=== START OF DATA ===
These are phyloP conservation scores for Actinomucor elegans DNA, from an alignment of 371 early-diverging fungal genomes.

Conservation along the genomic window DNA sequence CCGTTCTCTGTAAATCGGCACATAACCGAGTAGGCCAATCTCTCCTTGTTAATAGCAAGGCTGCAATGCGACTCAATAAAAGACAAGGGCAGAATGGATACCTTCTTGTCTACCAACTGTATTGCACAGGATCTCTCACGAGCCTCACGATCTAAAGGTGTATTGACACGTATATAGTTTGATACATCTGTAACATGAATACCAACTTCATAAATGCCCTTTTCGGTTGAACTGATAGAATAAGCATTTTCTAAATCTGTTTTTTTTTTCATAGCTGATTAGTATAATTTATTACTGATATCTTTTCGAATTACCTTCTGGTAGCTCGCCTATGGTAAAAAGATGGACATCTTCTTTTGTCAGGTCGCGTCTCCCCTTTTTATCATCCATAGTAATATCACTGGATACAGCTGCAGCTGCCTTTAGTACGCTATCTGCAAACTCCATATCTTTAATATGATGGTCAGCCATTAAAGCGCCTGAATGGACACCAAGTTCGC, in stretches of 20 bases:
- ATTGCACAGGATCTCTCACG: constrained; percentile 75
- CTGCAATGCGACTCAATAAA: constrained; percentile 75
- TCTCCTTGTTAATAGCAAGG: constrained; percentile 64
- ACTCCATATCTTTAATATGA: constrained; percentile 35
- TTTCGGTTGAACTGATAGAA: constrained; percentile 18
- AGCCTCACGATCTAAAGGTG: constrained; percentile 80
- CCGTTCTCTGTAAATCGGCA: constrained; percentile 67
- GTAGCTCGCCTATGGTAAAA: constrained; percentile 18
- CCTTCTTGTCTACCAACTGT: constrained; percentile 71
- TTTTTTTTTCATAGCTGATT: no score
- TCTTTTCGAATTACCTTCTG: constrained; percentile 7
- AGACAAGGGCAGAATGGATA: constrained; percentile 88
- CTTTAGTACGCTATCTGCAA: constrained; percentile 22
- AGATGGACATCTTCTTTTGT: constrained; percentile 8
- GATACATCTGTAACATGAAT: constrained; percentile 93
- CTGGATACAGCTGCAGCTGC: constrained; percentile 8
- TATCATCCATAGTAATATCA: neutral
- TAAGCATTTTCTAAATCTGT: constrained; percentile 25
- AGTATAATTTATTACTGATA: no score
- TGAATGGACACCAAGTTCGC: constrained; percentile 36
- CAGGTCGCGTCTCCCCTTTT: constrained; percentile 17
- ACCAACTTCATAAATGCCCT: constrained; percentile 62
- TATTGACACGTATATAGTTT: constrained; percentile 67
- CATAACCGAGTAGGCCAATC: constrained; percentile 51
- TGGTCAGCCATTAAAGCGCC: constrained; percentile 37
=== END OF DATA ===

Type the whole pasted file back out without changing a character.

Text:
These are phyloP conservation scores for Actinomucor elegans DNA, from an alignment of 371 early-diverging fungal genomes.

Conservation along the genomic window DNA sequence CCGTTCTCTGTAAATCGGCACATAACCGAGTAGGCCAATCTCTCCTTGTTAATAGCAAGGCTGCAATGCGACTCAATAAAAGACAAGGGCAGAATGGATACCTTCTTGTCTACCAACTGTATTGCACAGGATCTCTCACGAGCCTCACGATCTAAAGGTGTATTGACACGTATATAGTTTGATACATCTGTAACATGAATACCAACTTCATAAATGCCCTTTTCGGTTGAACTGATAGAATAAGCATTTTCTAAATCTGTTTTTTTTTTCATAGCTGATTAGTATAATTTATTACTGATATCTTTTCGAATTACCTTCTGGTAGCTCGCCTATGGTAAAAAGATGGACATCTTCTTTTGTCAGGTCGCGTCTCCCCTTTTTATCATCCATAGTAATATCACTGGATACAGCTGCAGCTGCCTTTAGTACGCTATCTGCAAACTCCATATCTTTAATATGATGGTCAGCCATTAAAGCGCCTGAATGGACACCAAGTTCGC, in stretches of 20 bases:
- ATTGCACAGGATCTCTCACG: constrained; percentile 75
- CTGCAATGCGACTCAATAAA: constrained; percentile 75
- TCTCCTTGTTAATAGCAAGG: constrained; percentile 64
- ACTCCATATCTTTAATATGA: constrained; percentile 35
- TTTCGGTTGAACTGATAGAA: constrained; percentile 18
- AGCCTCACGATCTAAAGGTG: constrained; percentile 80
- CCGTTCTCTGTAAATCGGCA: constrained; percentile 67
- GTAGCTCGCCTATGGTAAAA: constrained; percentile 18
- CCTTCTTGTCTACCAACTGT: constrained; percentile 71
- TTTTTTTTTCATAGCTGATT: no score
- TCTTTTCGAATTACCTTCTG: constrained; percentile 7
- AGACAAGGGCAGAATGGATA: constrained; percentile 88
- CTTTAGTACGCTATCTGCAA: constrained; percentile 22
- AGATGGACATCTTCTTTTGT: constrained; percentile 8
- GATACATCTGTAACATGAAT: constrained; percentile 93
- CTGGATACAGCTGCAGCTGC: constrained; percentile 8
- TATCATCCATAGTAATATCA: neutral
- TAAGCATTTTCTAAATCTGT: constrained; percentile 25
- AGTATAATTTATTACTGATA: no score
- TGAATGGACACCAAGTTCGC: constrained; percentile 36
- CAGGTCGCGTCTCCCCTTTT: constrained; percentile 17
- ACCAACTTCATAAATGCCCT: constrained; percentile 62
- TATTGACACGTATATAGTTT: constrained; percentile 67
- CATAACCGAGTAGGCCAATC: constrained; percentile 51
- TGGTCAGCCATTAAAGCGCC: constrained; percentile 37